More Lad Than Bad

White_1-062410_jpg_230x408_q85Edmund White reviews Martin Amis' The Pregnant Widow, in the NYRB:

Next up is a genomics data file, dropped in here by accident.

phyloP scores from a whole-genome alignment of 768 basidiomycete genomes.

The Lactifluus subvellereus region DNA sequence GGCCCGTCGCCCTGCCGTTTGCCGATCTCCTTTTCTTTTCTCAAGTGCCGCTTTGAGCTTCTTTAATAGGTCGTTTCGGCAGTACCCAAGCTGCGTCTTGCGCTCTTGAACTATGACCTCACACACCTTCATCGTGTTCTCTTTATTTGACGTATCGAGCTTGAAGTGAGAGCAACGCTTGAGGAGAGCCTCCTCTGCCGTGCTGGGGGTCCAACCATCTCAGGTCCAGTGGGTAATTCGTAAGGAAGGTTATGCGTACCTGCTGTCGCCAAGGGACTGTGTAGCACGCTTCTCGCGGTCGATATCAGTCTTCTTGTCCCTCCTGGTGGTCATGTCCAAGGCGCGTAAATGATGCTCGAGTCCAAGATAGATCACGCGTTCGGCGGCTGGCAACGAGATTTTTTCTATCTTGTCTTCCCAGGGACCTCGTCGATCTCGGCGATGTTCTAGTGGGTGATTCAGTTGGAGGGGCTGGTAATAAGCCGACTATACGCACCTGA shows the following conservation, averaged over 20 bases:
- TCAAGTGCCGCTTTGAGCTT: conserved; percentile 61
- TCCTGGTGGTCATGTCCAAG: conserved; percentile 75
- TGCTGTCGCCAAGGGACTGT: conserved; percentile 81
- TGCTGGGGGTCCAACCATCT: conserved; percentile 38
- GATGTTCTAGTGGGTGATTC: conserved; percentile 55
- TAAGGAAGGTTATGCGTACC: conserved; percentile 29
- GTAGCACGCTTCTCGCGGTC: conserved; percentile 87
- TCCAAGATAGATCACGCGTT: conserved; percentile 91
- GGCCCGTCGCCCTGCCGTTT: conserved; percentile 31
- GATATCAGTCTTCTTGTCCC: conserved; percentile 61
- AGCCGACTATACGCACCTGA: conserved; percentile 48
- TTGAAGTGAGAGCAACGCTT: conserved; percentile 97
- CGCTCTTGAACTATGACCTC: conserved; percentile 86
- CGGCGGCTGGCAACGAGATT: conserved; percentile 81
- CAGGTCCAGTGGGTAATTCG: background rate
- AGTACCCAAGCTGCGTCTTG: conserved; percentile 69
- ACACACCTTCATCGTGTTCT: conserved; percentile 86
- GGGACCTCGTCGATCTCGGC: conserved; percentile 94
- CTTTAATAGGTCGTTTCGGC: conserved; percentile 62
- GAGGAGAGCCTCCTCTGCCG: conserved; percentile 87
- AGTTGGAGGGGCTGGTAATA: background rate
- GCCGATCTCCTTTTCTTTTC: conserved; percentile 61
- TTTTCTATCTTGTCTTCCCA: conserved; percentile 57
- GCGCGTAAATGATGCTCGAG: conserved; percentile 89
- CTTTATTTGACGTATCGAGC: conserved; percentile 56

The Pregnant Widow begins as a beautifully poised, patient comedy of manners, in the tradition of the nineteenth- century English novels that Martin Amis’s college-age hero, Keith Nearing, is reading; then, in the last third, the narrative skips ahead and thins out and speeds up and starts to destroy itself joyously, like one of Jean Tinguely’s self-wrecking sculptures—or like civilization itself in the twenty-first century. It’s as if As You Like It, after carefully staging explorations of love and gender in a sylvan setting, were to knock itself out in a violent, messy, urban free-for-all right out of Animal House. In this respect alone I was reminded of Gravity’s Rainbow, in which the main theme, entropy, causes the book itself to give up on being, intermittently, a fairly traditional historical novel about World War II and to go to pieces, to run down, and the main character, Slothrop, to vanish.